In addition to transit and transportation news and research, we are also periodically highlighting innovations in libraries and archives which will shape the way we search for and find information in the future. New technologies are disseminated, adopted and embraced more quickly than ever, so we may see projects and ideas like this coming our way soon.
The Museum Of London has launched an iPhone application which brings its extensive art and photographic collections alive in advance of the opening of spectacular new galleries next week.
The free app, called "StreetMuseum," takes users to various sites in London where, via their iPhone screen, historical images of the city appear. Over 200 sites have been selected where users can look through their iPhones and see the past emerge.
While the historic images can be enjoyed by themselves, the real magic combines information from the image along with the location of the user. Geotagging metadata in the images and GPS technology in the phone are mashed up to overlay the user's location with historic information about the same place.
Here's how it works. The iPhone user opens the app and it determines the phone's location. A map then opens showing the users position and locations of the various sites where they can view historic images of London:
London 3-D view locations
When you touch one of the tags, a small window opens which describes the location, date, and creator of the image. One click of the blue arrow on the right of that window allows the image appear and be enlarged.
English suffragette Emmeline Pankhurst restrained by police outside Buckingham Palace, ca. 1908
If the user is in the location pictured, they can click on a "3D view" button which allows the app to recognize the location and overlay the historic image onto the current view, augmenting the reality that the built-in iPhone camera perceives.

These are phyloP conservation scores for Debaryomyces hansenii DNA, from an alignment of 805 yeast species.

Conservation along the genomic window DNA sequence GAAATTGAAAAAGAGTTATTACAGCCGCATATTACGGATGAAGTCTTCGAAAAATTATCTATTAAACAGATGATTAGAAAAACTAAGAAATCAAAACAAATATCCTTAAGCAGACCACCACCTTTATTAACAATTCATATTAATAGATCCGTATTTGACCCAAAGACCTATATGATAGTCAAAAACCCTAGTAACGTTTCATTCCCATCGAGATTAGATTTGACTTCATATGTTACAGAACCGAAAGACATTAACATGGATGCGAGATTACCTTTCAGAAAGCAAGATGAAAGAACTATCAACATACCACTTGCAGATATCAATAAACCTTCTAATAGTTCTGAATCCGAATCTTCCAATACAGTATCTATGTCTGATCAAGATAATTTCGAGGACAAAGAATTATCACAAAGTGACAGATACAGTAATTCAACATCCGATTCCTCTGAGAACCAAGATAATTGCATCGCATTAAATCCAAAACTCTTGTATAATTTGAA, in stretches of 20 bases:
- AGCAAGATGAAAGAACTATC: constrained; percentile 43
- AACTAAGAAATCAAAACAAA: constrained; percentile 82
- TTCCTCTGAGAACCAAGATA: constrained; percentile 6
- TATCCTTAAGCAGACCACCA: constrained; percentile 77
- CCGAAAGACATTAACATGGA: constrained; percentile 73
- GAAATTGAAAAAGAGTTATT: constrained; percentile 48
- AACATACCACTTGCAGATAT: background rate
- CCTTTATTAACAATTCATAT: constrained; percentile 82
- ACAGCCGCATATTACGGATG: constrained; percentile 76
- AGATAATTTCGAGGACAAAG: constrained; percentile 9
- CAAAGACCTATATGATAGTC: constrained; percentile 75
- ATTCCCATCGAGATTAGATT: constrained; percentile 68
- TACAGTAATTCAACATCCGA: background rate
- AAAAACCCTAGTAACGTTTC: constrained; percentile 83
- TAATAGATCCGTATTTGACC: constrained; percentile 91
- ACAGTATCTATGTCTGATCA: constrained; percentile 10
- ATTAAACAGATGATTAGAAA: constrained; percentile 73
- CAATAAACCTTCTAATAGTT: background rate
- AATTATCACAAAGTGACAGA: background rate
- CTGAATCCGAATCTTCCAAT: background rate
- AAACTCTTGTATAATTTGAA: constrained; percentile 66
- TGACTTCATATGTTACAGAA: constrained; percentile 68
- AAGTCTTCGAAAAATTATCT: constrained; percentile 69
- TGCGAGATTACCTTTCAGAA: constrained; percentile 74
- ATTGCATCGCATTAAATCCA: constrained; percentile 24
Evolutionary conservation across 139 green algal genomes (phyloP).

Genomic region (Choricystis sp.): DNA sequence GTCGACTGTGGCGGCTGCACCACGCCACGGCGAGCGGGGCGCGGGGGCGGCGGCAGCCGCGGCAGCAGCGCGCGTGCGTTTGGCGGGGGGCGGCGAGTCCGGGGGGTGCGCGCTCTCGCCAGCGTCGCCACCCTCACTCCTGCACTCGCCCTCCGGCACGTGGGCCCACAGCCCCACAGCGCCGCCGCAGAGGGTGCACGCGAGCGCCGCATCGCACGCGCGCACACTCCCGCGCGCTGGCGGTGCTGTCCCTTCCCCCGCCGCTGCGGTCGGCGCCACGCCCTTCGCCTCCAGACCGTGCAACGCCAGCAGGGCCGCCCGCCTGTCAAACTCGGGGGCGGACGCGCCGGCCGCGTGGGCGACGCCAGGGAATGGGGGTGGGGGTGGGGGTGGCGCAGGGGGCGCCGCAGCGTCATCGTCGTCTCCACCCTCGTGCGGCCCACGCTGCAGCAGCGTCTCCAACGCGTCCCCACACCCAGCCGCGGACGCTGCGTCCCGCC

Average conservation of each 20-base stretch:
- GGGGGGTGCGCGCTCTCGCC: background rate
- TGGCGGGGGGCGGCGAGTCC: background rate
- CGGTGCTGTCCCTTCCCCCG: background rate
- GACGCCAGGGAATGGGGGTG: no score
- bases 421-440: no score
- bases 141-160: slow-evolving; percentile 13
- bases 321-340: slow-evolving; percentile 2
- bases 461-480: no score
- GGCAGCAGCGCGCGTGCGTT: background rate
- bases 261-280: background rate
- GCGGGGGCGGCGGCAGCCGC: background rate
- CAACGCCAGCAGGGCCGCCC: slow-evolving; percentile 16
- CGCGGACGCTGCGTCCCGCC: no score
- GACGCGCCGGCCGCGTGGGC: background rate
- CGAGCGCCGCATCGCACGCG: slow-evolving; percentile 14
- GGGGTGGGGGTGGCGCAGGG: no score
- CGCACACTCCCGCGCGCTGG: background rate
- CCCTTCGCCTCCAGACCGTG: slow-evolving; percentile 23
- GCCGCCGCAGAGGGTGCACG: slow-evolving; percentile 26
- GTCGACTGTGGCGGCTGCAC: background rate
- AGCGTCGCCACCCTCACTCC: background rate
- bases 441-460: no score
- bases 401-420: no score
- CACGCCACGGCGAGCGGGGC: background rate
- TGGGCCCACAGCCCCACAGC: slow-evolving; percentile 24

Bomb destroys Bank Tube station, 1941
One can imagine that the appeal of this technology would not be limited to either this particular museum or London.
The veritable explosion of applications for iPhones and other smartphones means that we can expect to see historic images coming alive "in situ."
It is also worth noting that by the year 2020, mobile devices will be the primary connection tool to the internet for most Americans.
Painting of skaters on the frozen Thames River, 1677
Forward-thinking museums, libraries, archives, and universities will embrace placing interactive tools in the hands (literally) of everyone from history buffs to tourists walking through an unfamiliar city. Imagine what this would look like for Los Angeles. Our city is large, diverse and decentralized with a compelling history. It isn't the easiest place to learn about or navigate if one is not familiar with its layout or terrain.
Salvation Army Headquarters, Queen Victoria Street, May 10, 1941
Now imagine if a network of institutions such as L.A. As Subject (of which we are a member institution) pooled their visual resources to make a project such as this a reality.
Students, researchers, historians, tourists and others would be guided to and through our unique historic and cultural heritage, allowing everyone access to the stories and events that have made Los Angeles the subject of study for people throughout the region and around the world.
Until then, or at least until you bring your iPhone to London for real-time interactivity, you might enjoy Flickr's "Looking Into The Past" photo set (example below).
Easter Egg Roll at US Capitol, 1924, via Flickr